In October, when I belatedly came upon Dr. Rich Fogoros's "Covert Rationing" blog, I knew I'd found a kindred spirit. Even though DrRich (his blogging name) identifies himself as a Milton Friedmanite, and I'm New England liberal, we agree that (a) our society has an ethical responsibility to ration health care, (b) that we ration all the time but do it covertly, and (c) our current political culture pretends that rationing is an avoidable evil, not an ethical requirement.
DrRich recently wrote about "Setting Limits Fairly" - the book Norman Daniels and I wrote. Not surprisingly, because we agree on so much, he praised it. Now I'm writing about his book - "Fixing American Healthcare." Not surprisingly, I think it's terrific, and encourage readers to go to DrRich's blog and to read the book.
DrRich presents a "grand unification theory of healthcare" in the form of a 2 by 2 table. The vertical axis goes from low quality decisions at the bottom to high quality decisions at the top. The horizontal axis goes from individual decisions on the right to centralized decisions on the left. This simple framework is very powerful for explaining the mess our system is in. DrRich shows how we've moved from quadrant III (low quality decisions made by individual doctors and patients), which led to chaos, highly variable quality, and escalating costs, to quadrant IV, in which centralized decisions lead inevitably to covert rationing.
What makes covert rationing inevitable is the collision between two incompatible pieces of belief - that access to health care is an entitlement and that limits are unacceptable. DrRich argues that because all members of society contribute to financing the health system the social contract requires that health care must be available to all. It's the delusion that limits can be avoided that has to go. He envisions a system in which a generous but limited package of benefits are available to all, with opportunity for purchasing a wider range of coverage with individual funds.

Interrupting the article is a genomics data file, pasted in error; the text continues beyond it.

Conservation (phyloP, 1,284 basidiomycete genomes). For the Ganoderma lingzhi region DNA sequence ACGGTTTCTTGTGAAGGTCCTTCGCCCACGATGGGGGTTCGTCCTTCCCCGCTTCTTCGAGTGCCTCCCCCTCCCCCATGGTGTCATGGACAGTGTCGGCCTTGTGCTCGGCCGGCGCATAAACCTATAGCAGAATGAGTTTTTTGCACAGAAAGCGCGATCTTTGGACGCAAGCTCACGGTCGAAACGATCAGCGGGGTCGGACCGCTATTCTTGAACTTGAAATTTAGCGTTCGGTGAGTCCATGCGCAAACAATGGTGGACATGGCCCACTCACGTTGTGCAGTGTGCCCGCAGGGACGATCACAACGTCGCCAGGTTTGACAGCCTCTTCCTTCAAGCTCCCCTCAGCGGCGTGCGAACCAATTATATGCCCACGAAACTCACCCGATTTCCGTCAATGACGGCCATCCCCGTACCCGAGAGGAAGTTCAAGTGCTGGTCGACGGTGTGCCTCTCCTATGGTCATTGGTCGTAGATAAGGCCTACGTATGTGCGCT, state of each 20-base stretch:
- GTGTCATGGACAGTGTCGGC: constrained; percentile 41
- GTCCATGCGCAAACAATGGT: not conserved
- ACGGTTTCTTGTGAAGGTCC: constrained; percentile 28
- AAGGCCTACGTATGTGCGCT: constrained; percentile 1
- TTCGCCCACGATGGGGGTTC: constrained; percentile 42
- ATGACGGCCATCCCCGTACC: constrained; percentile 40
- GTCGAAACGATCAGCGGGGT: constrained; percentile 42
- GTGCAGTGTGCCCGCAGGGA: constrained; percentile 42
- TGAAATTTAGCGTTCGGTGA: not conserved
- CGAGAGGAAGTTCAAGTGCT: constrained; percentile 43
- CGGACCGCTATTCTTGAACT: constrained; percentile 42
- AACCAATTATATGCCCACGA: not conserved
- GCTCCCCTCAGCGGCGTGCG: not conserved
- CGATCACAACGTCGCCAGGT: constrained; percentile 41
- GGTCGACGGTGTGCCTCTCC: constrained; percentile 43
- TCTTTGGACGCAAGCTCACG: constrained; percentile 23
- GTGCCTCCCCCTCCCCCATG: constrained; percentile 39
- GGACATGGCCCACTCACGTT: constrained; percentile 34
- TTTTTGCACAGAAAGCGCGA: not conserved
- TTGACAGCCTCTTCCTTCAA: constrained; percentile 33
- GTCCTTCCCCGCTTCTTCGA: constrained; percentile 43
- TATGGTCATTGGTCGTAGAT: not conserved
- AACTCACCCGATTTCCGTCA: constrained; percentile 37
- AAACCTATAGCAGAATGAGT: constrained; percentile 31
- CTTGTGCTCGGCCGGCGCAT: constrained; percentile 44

I especially like DrRich's emphasis on the role "empowered patients" play in the system he envisions. DrRich has practiced medicine (cardiology), written text books and done research. He conceptualizes medical care as a partnership between clinicians out from under the bureaucratic fetters the current system places on them and activist patients. It's a vision of the kind of health care the residents I teach want to practice. Unlike so many of the free marketeers who write about medicine he doesn't reduce caretaking to an arms length commercial transaction between wary "consumers" and chastened "providers."
While each of the ten chapters is replete with pearls of insight, I was especially impressed with chapter 9 - "How to Ration Healthcare." DrRich presents the best thought out practical framework for rationing that I've seen. He uses comprehensible mathematical formulae to show how clinical evidence and core values can be factored into decision-making in a systematic manner.
The most useful part of "Setting Limits Fairly" is its conceptualization of "accountability for reasonableness" - a societal process for fair, open and potentially socially acceptable rationing. If we combine that framework for process with Rich Fogoros's lucid analysis of how specific rationing decisions can best be made, we have the underpinnings of how a society and an actual health system could set clinically informed, ethically justifiable limits.
Now we need political leadership with the courage to tell us what we need to hear!